Saturday, August 04, 2007

[copyright] cease and desist?

I have just discovered that one of my photographs is being used on the front page of a restaurant's website. My website and my photos are clearly covered by Creative Commons licence that allows no commercial use and has various other specifications about how my work may be used by other people.

My first reaction was to write a hot-headed email to the owner of the restaurant demanding compensation. But once I had calmed down a little I didn't hit the send button. Instead I wondered what the best way to approach this problem would be. Should I send a physical cease and desist letter by regular mail instead? Does anyone have ideas or suggestions.


This Post was written by sam from food blog scool

18 comments:

Haalo said...

What I've done in the past is to email and point out the licence conditions explaining what you do and don't allow and ask them to remove it. Then add if they wish to continue using it a commercial agreement needs to be entered into. Most people do the right thing - unfortunately people need to be educated that just because it's on the internet it doesn't mean you can just use it.

cybele said...

An even-headed note as haalo suggests should be the start of the process. (Sent to the webmaster, who probably knows more about it than the restaurant manger.) Give them the benefit of the doubt and inform them about CC license and what they cover.

Then leave it open, perhaps that you'd be happy to give them the photo for a small licensing fee.

If that doesn't work, then go for the cease & desist ... and if that doesn't work then report them to the webhost.

Barbara said...

Work out what you feel it is worth and send them an invoice.

Sara, Ms Adventures in Italy said...

Unfortunately, I don't think that people are as innocent (or stupid) as we think they are - these people have to know they are doing wrong.

I would send a levelheaded email with what you want (to remove, or do you want $$?) and if they don't comply...use your blog and post about it. I'm sure the bad publicity will be more than enough pressure to remove it.

Deb said...

I have (sadly) dealt with this a few times in the last couple months, and after reading up extensively on it, my process is first a clearly-worded and concise email requesting that the picture is removed and clarifying your copyright, etc. If you would be willing to let them purchase it, let them know that this is also an option. Should they not respond within a couple days, follow up with a Cease and Desist letter. Many templates for these available on the web. You can send it both via email and snail mail. Should they ignore this as well, the ball is truly in your court... Lots more info here and here.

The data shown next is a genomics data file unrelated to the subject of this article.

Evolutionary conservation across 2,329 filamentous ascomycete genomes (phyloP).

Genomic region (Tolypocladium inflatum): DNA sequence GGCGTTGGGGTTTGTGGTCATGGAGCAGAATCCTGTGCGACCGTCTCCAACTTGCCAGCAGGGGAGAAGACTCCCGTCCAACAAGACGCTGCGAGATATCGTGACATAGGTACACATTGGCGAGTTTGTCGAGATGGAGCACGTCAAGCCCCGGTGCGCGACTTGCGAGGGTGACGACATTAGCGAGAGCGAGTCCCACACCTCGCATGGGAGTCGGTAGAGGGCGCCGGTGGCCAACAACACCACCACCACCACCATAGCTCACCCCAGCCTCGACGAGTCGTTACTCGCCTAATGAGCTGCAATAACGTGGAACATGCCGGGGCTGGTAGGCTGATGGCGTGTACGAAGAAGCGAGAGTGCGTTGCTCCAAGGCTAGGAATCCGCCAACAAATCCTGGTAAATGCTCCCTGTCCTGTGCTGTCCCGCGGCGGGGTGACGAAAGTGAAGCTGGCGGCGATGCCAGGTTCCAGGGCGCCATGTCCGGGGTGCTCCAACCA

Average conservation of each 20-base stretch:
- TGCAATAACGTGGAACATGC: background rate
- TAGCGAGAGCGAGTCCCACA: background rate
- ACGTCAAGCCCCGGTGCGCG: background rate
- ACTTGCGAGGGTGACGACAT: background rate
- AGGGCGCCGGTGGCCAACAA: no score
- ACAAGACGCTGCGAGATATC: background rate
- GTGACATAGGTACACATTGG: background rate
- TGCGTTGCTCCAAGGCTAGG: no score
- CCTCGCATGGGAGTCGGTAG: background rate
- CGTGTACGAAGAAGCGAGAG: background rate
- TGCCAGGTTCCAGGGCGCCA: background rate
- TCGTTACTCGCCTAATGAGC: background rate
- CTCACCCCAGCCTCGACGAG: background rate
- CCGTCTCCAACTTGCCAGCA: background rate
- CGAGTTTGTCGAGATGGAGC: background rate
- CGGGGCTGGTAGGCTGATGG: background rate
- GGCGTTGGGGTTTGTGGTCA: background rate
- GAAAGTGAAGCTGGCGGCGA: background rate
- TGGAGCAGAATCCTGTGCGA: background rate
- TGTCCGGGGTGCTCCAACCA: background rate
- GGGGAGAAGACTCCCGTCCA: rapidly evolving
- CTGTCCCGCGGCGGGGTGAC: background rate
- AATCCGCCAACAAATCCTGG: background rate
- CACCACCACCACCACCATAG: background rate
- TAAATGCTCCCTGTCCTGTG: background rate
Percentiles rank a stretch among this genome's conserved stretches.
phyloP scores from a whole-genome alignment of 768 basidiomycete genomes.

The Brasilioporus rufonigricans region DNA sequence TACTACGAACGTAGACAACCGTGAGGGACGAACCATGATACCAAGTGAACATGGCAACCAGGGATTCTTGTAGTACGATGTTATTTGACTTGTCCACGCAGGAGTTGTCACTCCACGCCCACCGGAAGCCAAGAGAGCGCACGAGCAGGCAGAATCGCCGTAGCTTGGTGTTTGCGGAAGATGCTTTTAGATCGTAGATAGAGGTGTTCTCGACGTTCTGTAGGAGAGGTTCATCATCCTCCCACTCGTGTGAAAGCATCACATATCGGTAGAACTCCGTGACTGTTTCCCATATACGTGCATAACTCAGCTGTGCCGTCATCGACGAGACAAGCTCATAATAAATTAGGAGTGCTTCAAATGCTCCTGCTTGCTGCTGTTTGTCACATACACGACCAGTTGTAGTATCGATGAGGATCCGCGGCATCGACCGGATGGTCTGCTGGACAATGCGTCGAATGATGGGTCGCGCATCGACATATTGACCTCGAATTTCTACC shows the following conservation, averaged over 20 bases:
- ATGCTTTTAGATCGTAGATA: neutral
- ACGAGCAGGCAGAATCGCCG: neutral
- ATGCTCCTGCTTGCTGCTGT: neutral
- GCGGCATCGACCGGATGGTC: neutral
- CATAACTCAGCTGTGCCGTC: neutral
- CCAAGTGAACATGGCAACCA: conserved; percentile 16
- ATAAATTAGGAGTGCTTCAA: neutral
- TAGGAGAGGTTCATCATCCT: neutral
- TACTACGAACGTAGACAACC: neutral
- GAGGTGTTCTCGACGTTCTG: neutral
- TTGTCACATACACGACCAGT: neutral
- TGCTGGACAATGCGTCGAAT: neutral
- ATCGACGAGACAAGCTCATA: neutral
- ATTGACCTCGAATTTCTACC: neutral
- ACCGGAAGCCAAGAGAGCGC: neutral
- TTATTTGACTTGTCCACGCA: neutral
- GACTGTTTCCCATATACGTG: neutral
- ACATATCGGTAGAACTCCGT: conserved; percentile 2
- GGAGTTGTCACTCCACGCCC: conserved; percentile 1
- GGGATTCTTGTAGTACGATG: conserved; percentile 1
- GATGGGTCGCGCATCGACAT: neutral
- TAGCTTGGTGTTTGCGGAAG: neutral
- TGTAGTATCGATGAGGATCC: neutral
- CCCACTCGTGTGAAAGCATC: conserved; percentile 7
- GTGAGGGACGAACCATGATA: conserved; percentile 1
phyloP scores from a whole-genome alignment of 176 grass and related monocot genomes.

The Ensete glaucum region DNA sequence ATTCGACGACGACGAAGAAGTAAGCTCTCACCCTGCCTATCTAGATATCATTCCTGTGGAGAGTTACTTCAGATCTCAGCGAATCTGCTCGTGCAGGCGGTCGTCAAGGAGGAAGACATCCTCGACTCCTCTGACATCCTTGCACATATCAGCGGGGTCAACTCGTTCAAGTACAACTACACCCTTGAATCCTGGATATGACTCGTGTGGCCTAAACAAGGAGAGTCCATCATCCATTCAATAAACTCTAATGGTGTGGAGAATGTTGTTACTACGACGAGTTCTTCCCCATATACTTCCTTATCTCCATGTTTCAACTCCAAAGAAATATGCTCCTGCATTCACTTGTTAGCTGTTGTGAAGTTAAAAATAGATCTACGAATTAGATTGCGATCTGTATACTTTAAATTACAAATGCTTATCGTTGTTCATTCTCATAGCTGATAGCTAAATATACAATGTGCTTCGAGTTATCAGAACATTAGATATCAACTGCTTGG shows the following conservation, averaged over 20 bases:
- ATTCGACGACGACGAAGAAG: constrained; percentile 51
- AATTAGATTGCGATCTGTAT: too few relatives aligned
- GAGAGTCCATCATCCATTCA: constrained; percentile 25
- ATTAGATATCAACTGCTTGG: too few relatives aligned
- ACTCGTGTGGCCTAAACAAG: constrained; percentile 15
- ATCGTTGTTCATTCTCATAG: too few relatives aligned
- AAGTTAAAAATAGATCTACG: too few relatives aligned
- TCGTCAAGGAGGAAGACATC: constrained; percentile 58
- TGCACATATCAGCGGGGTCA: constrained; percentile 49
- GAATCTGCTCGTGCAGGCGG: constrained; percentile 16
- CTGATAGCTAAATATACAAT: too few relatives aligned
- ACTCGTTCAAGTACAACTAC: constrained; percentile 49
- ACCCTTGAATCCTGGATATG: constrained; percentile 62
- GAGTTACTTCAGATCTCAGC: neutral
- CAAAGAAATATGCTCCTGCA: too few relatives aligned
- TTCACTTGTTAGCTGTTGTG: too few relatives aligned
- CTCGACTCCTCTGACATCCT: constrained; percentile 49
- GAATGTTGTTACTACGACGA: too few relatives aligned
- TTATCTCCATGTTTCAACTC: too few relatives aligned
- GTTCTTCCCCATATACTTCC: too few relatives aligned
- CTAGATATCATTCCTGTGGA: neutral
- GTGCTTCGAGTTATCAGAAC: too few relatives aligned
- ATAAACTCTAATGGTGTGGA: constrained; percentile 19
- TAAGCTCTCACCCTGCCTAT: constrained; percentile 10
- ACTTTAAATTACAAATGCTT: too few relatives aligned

Deb said...

Some links would have helped: Good information here and here and here.

Becks & Posh said...

Both the restaurant and the web designer don't provide email addresses listed so it looks like I will have to do this by either phone or snail mail. thanks for all the advice and useful links.

Sam said...

Also - PS - I found the photo had been copied onto Yelp too!

Tana said...

You have all my sympathy, Sam. It's happened to me SO many times. It's more than rude, especially since they undoubtedly know it's illegal to use another person's work without permission.

You can report it to Yelp, luckily.

You can try a WHOIS on the restaurant's website: go here:

http://samspade.org/

That usually turns up the contact information that may not otherwise be listed on the site.

And if it were me, if I liked the place, I would be more conciliatory. Ask for a fee or even a meal: photographs have serious retail value. (I don't think $200 is out of line, or more if it's a tony place.)

If they are antagonistic, you can indeed report them to their website hosts: the law is the law, and most (alas, not all) website hosts are on the up-and-up.

Hope that helps.

Kevin said...

Sam,
Bill 'em.

Becks & Posh said...

OK - now the restaurant is saying they didn't give me any rights to take the photograph which is of a 'propietary product'. Any ideas how to respond to that?

Sam said...

It's ok - they have promised to take down the picture now.

Deborah said...

I'm glad you got it sorted. I was going to say... that's like me taking a picture of my kid eating Rice Krispies and Kelloggs claiming rights to the picture. For shame!!!

Sam said...

Well - i thought it was but now I think they want to put their lawyer on me because I took a picture of their "proprietary pizza" in their restaurant without their permission.

They didn't mind that I'd taken the pciture when they were using it for their own commercial use.

We'll wait and see - was waiting to get back an email from them.

nika said...

as they say .. the pen is mightier than the sword.

Do they honestly want to go down this path with YOU. I bet you have a larger audience than they have. Perhaps they should be reminded of this.

Haalo said...

Unless there are signs in the restaurant saying that you can't take photos they really haven't got a leg to stand on. It sounds like a lot of bluster to cover themselves after being caught using your photo without permission. Unlike the restaurant you do have conditions attached to the use of your photo.

Sam said...

they seem to have backed off in the meantime.

I did some research online and I don't think they have a leg to stand on - particularly since they have been using said picture for so long themselves thereby proving they had no objections to it having been taken.

Alice Q. said...

Oh Sam - that's ridiculous. They claimed they didn't give you permission to take their picture? That's just plain stupid. A photo of a public place is not "proprietary." I assume this is what got you down on blogging. What a pain. On the bright side, I am coming up next week and hoping to see you on Thurs. I will be sending an email soon.